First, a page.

ICP Announces Major Acquisition of African American Vernacular Photography

Sep 09, 2015

The International Center of Photography (ICP) is pleased to announce a major acquisition of African American vernacular photography through a partnership with the non-profit organization Documentary Arts. The 60,000-piece Texas African American Photography Archive (TAAP) is the centerpiece of more than 100,000 photographs, films, videos, audio recordings, and new media works donated to the ICP by Alan Govenar, founder of Documentary Arts. The TAAP Archive focuses primarily on the work of 20th-century African American community photographers active in rural and urban Texas.

"This extraordinary gift will make a significant impact on ICP's collection and the contexts and histories it contains," said ICP Executive Director Mark Lubell. "We thank Alan Govenar for partnering with ICP to make the works in the TAAP Archive accessible to new audiences and for his lifelong support of documentary practice."

The TAAP Archive, founded by Govenar and Kaleta Doolin, traces the growth and development of vernacular and community photography among African Americans in Texas, including Alonzo Jordan, Marion Butts, Louise Martin, Elnora Frazier, Juanita Williams, and Benny Joseph, among others. The material in the archive provides a rich historical record of protests, political demonstrations, and social gatherings, such as weddings, funerals, Juneteenth parades, church services, and high school and college graduations. A selection of images from the Archive is accessible on ICP's website.

Eugene Roquemore

Eugene Roquemore, Photography Class Taught by Curtis Humphrey at Wiley College, Marshall, Texas, ca. 1947. Courtesy Documentary Arts Collection/ International Center of Photography.

This acquisition will join ICP's substantial photography collection, which is located in a state-of-the- art 15,000-square foot facility at Mana Contemporary Arts Center. The move to Mana earlier this year was undertaken to allow for the acquisition of additional large archives, such as TAAP, and their use in inventive digital projects in ICP's media lab.

The collection gift is one component of an exciting partnership with Documentary Arts, a Dallas-based nonprofit group founded in 1985 by Govenar, which also includes exhibitions drawn from the Collections and the inauguration of the Documentary Arts Fellowship which supports the careers of promising documentarians.

An exhibition of work from the TAAP Collection will be on view in the ICP gallery at Mana Contemporary from October 18, 2015 to January 10, 2016. The Early Years of Rhythm and Blues: Photographs by Benny Joseph from the Documentary Arts Collection consists of black and white prints by Houston photographer Benny Joseph (b. 1924) that trace the rise of rhythm and blues music in the 1950s and 1960s. It features portraits of such celebrated performers as B.B. King, Sam "Lightnin'" Hopkins, and Junior Parker, as well as non-R&B singers Mahalia Jackson and Della Reese. The exhibition also includes Joseph’s striking portraits of prominent African Americans of the same era, such as Martin Luther King, Jr., Thurgood Marshall, and Barbara Jordan.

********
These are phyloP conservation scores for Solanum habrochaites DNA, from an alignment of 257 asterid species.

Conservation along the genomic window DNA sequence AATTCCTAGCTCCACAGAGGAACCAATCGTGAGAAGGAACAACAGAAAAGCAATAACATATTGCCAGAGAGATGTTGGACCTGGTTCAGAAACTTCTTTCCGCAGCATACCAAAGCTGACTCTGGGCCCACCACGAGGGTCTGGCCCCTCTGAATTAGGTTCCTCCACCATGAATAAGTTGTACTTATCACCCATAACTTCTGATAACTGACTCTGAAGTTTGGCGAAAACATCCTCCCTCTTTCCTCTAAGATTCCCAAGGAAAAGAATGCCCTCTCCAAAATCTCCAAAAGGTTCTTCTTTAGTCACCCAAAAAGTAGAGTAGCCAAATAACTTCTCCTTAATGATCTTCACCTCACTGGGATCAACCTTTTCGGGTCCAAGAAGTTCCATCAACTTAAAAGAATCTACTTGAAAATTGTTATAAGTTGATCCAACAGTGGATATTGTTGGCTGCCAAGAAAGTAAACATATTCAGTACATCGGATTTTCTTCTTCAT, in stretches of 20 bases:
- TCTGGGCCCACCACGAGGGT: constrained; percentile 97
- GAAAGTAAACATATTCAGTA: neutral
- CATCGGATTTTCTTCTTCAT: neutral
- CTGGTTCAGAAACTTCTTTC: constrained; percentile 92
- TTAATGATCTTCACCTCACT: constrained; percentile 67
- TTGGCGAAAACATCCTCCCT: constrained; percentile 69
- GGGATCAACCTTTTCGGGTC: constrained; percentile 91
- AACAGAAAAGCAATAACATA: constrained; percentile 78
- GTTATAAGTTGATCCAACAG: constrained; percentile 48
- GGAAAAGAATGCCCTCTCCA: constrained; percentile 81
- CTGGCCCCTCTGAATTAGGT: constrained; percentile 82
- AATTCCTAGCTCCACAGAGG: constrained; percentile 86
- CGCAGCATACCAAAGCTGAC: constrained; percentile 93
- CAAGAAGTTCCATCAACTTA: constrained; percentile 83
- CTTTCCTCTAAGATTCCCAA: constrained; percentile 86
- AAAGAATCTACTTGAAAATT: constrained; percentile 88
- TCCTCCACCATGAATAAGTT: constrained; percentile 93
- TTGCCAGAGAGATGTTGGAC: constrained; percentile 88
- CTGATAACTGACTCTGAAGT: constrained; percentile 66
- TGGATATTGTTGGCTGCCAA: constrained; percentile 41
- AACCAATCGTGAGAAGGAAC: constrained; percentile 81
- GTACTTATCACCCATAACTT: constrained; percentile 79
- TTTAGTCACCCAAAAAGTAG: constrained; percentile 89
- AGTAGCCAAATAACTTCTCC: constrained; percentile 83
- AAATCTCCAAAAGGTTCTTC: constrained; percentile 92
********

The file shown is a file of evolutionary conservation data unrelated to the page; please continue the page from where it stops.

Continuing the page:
The Documentary Arts Fellowship will enable students in ICP's full-time programs (Documentary Photography and Photojournalism, General Studies, New Media Narratives, ICP-Bard MFA) to deepen their photography practice, while supporting Documentary Arts' goal to present new perspectives on history and culture. Documentary Arts Fellows, chosen annually, will undertake a personal photography project that explores the social evolution of an urban area. The Documentary Arts Fellowship is supported in part by the Kaleta A. Doolin Foundation and the Communities Foundation of Texas.

About Alan Govenar and Documentary Arts

Founded in 1985 by Alan Govenar to present new perspectives on historical issues and diverse cultures, Documentary Arts, Inc. is a non-profit organization based in Dallas, Texas, and New York City. Documentary Arts' collaborations with major institutions—including the National Endowment for the Arts, African American Museum (Dallas), FARO (Brussels), Maison des Cultures du Monde (Paris), and UNESCO (Nairobi)—have highlighted little-known practitioners of cultural forms via photography, films and videos, audio recordings, oral histories, exhibitions, public programs, new technologies, and collections of material culture.

Alan Govenar is an award-winning writer, folklorist, photographer, and filmmaker. He is the author of 27 books, including Living Texas Blues (1985), Portraits of Community: African American Photography in Texas (1996), Untold Glory: African Americans in Pursuit of Freedom, Opportunity, and Achievement (2007), Jasper, Texas: The Community Photographs of Alonzo Jordan (2011), and Deep Ellum: The Other Side of Dallas (2013). Govenar has also produced and directed numerous films in association with NOVA, PBS, and La Sept/ARTE. His most recent feature-length documentaries, The Beat Hotel, Master Qi and the Monkey King, and You Don't Need Feet To Dance are distributed by First Run Features. Learn more at www.documentaryarts.org.

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